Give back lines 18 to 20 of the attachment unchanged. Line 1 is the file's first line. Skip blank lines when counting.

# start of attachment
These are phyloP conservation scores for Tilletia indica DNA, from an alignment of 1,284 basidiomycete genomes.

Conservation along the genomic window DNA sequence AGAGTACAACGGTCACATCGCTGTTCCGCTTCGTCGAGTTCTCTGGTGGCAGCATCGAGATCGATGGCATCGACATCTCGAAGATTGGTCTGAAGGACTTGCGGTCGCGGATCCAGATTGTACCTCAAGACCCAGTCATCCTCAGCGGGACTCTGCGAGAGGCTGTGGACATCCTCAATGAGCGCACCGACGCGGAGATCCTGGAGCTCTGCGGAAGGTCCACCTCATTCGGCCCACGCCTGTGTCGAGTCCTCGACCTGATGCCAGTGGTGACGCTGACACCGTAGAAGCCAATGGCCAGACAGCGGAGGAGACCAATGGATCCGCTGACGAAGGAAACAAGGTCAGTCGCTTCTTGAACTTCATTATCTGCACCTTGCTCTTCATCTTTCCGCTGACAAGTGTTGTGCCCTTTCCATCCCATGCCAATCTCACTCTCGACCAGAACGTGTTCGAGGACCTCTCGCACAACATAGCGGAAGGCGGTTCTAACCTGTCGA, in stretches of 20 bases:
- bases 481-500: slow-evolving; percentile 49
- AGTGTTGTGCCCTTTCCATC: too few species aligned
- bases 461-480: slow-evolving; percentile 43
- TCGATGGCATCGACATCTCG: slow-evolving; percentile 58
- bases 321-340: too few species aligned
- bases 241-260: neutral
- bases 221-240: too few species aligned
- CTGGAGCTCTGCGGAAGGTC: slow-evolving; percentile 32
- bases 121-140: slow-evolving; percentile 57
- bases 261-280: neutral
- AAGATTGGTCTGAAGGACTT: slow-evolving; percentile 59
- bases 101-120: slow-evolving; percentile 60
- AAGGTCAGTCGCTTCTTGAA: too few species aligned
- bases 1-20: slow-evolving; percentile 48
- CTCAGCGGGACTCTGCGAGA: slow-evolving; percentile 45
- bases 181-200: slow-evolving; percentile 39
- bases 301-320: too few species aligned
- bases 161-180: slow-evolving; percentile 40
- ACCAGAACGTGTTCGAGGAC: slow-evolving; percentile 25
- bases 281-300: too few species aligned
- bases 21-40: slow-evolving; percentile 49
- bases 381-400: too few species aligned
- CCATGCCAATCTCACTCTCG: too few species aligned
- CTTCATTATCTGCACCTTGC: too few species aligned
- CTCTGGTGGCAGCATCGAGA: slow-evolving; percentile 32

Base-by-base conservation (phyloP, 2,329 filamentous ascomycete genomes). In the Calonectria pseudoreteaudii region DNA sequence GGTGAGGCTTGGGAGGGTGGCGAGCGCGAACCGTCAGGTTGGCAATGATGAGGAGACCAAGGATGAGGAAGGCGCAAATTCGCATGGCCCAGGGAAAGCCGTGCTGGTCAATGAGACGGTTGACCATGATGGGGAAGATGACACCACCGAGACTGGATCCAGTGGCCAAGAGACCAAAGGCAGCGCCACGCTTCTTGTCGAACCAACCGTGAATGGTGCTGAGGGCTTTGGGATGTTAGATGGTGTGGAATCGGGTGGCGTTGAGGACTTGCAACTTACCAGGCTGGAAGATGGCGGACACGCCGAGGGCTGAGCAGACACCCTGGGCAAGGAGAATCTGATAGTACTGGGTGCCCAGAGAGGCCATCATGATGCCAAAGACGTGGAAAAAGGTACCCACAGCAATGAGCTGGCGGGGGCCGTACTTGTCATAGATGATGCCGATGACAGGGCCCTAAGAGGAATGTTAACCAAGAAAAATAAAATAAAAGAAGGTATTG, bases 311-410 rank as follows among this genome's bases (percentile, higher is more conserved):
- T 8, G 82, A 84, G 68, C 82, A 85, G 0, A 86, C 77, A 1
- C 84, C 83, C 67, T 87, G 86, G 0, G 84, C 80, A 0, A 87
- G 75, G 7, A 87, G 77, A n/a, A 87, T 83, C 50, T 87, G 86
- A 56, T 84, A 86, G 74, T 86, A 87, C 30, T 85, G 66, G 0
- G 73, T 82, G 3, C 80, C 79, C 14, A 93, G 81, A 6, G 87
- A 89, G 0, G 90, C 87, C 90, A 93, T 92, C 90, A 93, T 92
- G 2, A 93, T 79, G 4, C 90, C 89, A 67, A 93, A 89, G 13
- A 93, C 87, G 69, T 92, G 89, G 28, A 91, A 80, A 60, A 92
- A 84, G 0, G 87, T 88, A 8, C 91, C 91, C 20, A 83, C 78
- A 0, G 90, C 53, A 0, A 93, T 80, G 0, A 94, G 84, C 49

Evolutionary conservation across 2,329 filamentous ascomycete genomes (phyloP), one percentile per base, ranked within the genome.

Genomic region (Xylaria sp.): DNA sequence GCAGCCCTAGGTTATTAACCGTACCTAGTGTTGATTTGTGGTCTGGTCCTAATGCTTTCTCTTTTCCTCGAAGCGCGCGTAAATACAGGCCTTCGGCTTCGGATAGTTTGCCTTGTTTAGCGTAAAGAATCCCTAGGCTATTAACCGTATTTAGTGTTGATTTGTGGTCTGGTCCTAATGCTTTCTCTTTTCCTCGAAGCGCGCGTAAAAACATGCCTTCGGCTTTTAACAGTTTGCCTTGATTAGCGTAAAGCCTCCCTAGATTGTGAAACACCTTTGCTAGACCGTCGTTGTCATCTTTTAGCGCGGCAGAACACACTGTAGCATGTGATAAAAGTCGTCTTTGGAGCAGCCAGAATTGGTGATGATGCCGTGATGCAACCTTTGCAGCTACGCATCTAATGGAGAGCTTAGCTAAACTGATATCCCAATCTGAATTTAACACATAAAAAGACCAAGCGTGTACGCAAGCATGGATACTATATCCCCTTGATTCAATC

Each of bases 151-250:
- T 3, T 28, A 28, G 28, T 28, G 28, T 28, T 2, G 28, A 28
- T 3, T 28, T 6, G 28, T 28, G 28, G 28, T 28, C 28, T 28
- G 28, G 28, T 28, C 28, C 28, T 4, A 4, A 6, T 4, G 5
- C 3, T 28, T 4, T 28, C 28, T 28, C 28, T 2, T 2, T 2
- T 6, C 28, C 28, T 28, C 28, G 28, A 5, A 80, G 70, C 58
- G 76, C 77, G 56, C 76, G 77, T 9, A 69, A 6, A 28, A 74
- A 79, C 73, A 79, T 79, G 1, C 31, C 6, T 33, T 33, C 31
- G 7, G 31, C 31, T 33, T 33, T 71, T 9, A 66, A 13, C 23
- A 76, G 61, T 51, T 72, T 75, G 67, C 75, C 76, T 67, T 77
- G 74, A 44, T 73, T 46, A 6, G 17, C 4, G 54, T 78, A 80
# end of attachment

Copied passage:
- bases 181-200: slow-evolving; percentile 39
- bases 301-320: too few species aligned
- bases 161-180: slow-evolving; percentile 40